Owen Sound Attack: The arrival of this new OHL team is the latest chapter in the Owen Sound region's rich hockey history.

Owen Sound Goalies: Why does Owen Sound produce so many fine goaltenders? There must be something in the water! 

Some Great Owen Sound Greys. The history of this hockey team is a story of players who were not only local boys, but came from many locations to hone their skills.

Owen Sound Hockey Heritage stretches from rural farmhouses on Saturday night to backyard rinks to cheering for local hockey successes and hockey heroes.

Owen Sound Junior Hockey History began almost one hundred and twenty years ago and is rich with championship teams, great players, and dedicated fans. 

Owen Sound's New Arena in 1938 opened a new era in Grey and Bruce counties with the first artificial ice making machine in western Ontario north of Kitchener.

Owen Sound Platers: Ray McKelvie the quiet and knowledgeable leader behind the success of the 1999 hockey team.

Pat McReavy enjoyed a long hockey career which brought him three championships, the Stanley Cup, the Allan Cup and a World Hockey Title.

Paul MacDermid, born in Chesley Ontario, through hard work and determination enjoyed a 12 year NHL career, before keeping junior hockey alive in Owen Sound by working with a group citizens to purchase the Attack OHL franchise.

"Red" Armstrong, a fiery spirited hockey player, known more for his fierce checking than his scoring prowess surprised even himself on his first NHL shift.

Red Leckie was more than a good hockey player. He played for the team, not for himself. Outside hockey, he responded when he saw a need in his community.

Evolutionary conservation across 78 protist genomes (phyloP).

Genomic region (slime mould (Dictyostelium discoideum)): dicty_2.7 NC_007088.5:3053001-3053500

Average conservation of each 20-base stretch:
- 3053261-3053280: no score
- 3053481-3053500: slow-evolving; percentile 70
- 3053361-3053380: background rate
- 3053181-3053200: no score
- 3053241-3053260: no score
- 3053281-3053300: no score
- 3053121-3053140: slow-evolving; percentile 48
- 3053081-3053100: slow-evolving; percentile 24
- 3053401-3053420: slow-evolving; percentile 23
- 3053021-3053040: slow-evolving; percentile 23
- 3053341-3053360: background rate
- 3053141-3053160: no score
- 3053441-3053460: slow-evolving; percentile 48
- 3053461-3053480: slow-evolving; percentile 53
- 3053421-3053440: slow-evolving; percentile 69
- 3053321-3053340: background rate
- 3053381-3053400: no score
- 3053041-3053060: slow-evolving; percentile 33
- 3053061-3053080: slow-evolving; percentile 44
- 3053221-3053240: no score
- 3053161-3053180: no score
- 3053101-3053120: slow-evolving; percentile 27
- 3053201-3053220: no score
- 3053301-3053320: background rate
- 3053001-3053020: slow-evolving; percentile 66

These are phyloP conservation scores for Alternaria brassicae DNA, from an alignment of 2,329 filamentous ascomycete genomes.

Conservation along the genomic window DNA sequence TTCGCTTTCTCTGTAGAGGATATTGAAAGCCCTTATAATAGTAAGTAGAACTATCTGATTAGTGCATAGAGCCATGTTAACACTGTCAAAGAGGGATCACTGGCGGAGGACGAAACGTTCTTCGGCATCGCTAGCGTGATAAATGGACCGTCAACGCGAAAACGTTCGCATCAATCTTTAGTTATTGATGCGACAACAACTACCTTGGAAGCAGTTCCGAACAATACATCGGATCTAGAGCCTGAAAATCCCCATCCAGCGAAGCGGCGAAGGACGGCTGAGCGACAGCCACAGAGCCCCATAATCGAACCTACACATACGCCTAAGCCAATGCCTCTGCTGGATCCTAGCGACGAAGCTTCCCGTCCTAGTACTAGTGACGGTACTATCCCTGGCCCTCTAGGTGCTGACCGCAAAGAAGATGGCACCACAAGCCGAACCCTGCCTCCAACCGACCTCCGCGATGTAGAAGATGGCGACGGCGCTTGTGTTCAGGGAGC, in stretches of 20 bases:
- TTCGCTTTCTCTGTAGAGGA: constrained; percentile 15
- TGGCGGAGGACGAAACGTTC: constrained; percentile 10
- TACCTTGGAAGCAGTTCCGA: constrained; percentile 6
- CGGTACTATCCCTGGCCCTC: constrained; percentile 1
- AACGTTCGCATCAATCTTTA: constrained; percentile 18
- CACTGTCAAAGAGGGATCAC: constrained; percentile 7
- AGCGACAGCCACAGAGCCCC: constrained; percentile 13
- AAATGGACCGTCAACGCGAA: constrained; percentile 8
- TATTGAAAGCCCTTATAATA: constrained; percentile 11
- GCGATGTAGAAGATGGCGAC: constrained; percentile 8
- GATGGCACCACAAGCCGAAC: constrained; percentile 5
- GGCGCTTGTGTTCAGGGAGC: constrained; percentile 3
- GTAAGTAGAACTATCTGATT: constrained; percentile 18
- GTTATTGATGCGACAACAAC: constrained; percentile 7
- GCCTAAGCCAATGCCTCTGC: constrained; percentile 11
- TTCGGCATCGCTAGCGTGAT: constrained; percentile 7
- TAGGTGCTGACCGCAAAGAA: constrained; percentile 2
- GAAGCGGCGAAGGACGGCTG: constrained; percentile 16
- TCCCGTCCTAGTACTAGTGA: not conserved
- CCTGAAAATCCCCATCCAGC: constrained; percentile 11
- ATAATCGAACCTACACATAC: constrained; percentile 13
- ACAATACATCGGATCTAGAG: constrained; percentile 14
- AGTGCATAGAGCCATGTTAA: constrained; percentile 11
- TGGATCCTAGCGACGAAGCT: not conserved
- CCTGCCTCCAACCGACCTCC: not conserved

Southampton hockey history in the early years featured a distinct line of defense in the local arena, and stories of interesting "road" trips.

Tommy Burlington: the Greatest North American Never to Play in the NHL captured scoring titles in every league that he played, bringing comparisons to NHL greats.

Owen Sound Hockey History is rich with stories of championship teams, star hockey players, and community support.

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Syl Apps: A Maple Leafs Icon whose smooth skating HHoF talents make him one of the greatest All-Time hockey players in the history of the NHL. Ironically, before he became a Maple Leaf one NHL general manager decided not to sign him to a contract solely because Apps had aspirations of becoming a minister!

Jean Beliveau, an outstanding hockey player, baseball player, a nice guy who in Quebec City was known as the "Ice Cream Man".

Tommy Burlington: the Greatest North American Never to Play in the NHL captured scoring titles in every league that he played, bringing comparisons to NHL greats.

Alex Faulkner: NHL Pioneer only played one game as a Toronto Maple Leaf, but to hockey fans in Newfoundland it was an important hockey game!

Forbes Kennedy suited up for 13 regular season games and one playoff game as a Toronto Maple Leaf. But a lot can happen in 14 hockey games!

Ted "Teeder" Kennedy a Leafs Legend was almost a member of the Montreal Canadiens but a homesick 16 year-old changed that by leaving Canadiens training camp for home.

Hockey history: Florida details the one-year life of the Tropical Hockey League that entertained fans in the south Florida region in the late 1930s.

Larry Jeffrey started his career as a Red Wing, won a Stanley Cup with Toronto, had a short stint as a Ranger and then retired to the beach in Goderich, Ontario!

Rocket Richard, Montreal Canadiens superstar sniper was a goal-scoring nightmare for goalies especially for one NHL goaltender in particular.

Paul Henderson: A Canadian Hockey Hero, "I scored six really good goals and the garbage goal is the one that everyone remembers.”

W.O.A.A. - Western Ontario Athletic Association was the idea of one man that grew to successfully promote sports in western Ontario.

Hockey history is full of surprises, amazing stories and athletes who never cease to surprise. It is more than just stories about the NHL, it is tales from the minor leagues, the bush leagues, and much more. And, it is not just a Canadian story.